Platini praises Israel and stands firm on their right to host

U21 Euros posterBy Andrew Warshaw
June 20 - A relieved Michel Platini has heaped praise on Israel following the European Under-21 championships that ended with Spain beating Italy 4-2 to retain the title.

Before the biennial event began, UEFA had come under increasing pressure from pro-Palestinian activists to move the tournament elsewhere in retaliation for Israel controlling the borders around Palestinian territories, with Palestinian athletes being victimised including restriction of movement and vital equipment being withheld.

The 13-day tournament was the most significant international sporting event in Israel since the 1968 Paralympics and was held amid tight security. But the event itself passed off with no political violence and Platini said all that vindicated UEFA's decision to stand firm.

"The stadiums were wonderful and well organised, the pitches excellent and the atmosphere in the stadiums was great with many families and young children attending. That is exactly the type of tournament that I like to see," Platini told a news conference. "I would like there to be a world where one can play football peacefully, even though I know the local context."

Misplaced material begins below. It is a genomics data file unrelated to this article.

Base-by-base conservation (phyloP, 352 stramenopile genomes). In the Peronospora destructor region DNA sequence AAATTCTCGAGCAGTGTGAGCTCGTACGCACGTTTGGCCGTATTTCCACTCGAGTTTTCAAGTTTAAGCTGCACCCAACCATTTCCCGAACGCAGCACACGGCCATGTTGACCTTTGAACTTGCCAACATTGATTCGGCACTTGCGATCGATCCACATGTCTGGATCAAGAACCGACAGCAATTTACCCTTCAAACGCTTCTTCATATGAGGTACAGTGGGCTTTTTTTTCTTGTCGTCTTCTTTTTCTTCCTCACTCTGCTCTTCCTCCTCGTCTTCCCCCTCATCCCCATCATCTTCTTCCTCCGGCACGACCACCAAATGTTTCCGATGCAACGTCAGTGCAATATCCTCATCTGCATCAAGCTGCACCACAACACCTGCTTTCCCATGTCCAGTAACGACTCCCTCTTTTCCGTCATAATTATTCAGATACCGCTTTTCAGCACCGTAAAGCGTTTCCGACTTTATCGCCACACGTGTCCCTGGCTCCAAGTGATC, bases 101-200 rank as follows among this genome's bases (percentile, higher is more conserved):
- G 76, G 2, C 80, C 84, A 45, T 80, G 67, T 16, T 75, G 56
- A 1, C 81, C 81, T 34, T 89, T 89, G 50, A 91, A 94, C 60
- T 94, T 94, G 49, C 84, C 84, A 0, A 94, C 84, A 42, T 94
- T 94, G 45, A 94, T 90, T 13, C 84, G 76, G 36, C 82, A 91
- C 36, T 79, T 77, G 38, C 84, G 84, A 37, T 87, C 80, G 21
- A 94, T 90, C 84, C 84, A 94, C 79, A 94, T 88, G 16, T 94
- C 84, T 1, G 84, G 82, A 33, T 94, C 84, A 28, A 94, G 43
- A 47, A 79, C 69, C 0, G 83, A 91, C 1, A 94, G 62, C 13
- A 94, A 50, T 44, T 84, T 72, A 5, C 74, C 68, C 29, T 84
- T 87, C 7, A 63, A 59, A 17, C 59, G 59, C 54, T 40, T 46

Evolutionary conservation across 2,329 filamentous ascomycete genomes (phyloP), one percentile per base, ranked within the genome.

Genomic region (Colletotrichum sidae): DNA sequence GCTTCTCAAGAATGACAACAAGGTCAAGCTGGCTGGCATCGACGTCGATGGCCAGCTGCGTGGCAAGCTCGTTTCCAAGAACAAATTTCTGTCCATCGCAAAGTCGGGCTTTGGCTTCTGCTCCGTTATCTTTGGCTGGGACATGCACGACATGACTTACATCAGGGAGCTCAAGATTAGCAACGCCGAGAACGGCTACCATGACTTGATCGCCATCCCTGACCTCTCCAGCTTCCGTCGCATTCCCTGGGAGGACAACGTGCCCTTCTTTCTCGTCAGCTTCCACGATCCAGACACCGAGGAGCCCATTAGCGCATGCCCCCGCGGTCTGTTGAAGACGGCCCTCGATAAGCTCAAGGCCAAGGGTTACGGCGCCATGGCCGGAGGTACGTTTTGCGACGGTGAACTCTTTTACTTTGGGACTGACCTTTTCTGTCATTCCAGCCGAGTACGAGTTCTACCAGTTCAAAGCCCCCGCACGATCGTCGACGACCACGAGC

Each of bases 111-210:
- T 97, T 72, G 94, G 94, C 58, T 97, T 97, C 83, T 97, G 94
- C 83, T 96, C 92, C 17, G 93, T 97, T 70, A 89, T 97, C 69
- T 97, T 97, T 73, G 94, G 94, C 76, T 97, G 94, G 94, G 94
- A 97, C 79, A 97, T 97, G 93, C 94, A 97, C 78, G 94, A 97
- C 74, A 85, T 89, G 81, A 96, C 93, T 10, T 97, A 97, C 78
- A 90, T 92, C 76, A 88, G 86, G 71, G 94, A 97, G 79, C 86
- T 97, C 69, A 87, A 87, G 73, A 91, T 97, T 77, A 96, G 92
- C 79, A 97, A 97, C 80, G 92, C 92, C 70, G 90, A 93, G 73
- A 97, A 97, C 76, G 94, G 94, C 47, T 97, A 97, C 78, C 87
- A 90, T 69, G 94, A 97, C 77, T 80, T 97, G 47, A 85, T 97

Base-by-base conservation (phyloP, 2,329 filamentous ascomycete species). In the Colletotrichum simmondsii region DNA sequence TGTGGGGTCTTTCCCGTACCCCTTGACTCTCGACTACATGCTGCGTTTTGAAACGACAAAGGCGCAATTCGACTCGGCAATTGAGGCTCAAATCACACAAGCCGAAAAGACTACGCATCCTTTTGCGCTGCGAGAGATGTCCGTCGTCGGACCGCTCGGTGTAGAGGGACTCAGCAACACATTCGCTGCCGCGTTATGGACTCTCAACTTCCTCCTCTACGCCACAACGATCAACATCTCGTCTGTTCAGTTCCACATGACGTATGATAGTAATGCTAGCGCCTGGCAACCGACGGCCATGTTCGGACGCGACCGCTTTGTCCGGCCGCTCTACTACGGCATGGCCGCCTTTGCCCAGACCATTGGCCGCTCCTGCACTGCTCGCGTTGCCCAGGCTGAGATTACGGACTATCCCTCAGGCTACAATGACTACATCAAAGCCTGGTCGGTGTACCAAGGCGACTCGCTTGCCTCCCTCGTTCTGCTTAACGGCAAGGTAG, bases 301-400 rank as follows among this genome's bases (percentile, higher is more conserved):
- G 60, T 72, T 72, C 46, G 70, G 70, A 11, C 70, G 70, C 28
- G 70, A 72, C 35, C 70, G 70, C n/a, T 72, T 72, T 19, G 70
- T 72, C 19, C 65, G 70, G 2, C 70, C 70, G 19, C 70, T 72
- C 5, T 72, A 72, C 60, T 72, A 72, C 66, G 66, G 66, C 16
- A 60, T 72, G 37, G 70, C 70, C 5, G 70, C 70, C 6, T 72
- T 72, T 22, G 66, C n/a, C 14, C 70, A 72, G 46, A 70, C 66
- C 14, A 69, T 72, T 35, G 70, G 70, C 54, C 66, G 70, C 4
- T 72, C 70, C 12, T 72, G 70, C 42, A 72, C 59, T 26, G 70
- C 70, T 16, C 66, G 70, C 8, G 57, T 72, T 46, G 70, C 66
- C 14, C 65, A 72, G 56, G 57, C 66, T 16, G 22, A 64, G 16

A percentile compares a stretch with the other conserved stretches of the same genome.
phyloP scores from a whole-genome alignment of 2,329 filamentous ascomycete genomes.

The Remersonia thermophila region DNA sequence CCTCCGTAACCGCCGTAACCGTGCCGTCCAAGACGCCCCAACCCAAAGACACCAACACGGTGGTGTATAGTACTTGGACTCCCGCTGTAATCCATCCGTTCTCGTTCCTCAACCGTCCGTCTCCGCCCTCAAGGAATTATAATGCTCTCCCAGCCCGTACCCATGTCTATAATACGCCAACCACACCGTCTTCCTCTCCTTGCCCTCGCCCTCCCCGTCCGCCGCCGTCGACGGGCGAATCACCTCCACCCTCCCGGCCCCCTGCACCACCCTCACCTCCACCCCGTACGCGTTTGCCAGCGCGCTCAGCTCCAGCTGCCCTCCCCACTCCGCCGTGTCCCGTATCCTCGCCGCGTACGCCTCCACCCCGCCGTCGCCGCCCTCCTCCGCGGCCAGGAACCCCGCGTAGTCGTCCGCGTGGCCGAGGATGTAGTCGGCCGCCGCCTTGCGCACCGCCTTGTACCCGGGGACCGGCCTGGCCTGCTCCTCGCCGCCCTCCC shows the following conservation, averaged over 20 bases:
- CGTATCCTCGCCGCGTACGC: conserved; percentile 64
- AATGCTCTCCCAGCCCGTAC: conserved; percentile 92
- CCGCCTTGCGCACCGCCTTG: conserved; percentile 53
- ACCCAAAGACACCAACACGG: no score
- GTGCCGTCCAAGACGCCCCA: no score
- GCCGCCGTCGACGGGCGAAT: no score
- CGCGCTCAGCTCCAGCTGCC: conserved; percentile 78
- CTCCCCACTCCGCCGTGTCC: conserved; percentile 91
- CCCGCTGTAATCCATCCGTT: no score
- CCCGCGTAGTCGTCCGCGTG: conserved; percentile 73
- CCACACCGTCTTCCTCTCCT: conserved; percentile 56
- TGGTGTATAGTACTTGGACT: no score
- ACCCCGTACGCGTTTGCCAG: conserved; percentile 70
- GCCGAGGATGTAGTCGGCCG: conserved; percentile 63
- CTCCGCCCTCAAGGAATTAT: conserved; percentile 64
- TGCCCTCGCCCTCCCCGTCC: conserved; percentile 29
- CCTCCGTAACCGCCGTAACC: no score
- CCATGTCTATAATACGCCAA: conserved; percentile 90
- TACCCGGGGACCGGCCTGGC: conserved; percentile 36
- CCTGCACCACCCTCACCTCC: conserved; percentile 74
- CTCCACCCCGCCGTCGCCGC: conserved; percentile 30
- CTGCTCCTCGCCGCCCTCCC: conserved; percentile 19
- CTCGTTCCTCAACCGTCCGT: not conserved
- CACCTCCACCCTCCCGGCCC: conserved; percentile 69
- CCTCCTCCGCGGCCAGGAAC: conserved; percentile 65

Israel cites security concerns as the reason for imposing travel restrictions but FIFA president Sepp Blatter said last month at FIFA's congress in Mauritius that, with Palestine an official FIFA member, he would personally intervene to try to ensure Israel eases its heavy-handedness.

It's a debate with a number of arguments on both sides and, for his part, Platini made it clear Israel had the same rights as the rest of the 53 UEFA member nations despite a rise in pro-Palestinian demonstrations - including at the UEFA Congress in London last month.

"I would prefer people not to take football hostage," he said. "We had problems with people from Palestine who didn't want us to come. It's their right to demonstrate but we also think it's our right to do what is good for football and not for politics.

"I want children in Israel to play football as they do in other countries and I will not be dragged into political issues because an organisation such as ours should focus on the development of football and leave politics to the politicians."

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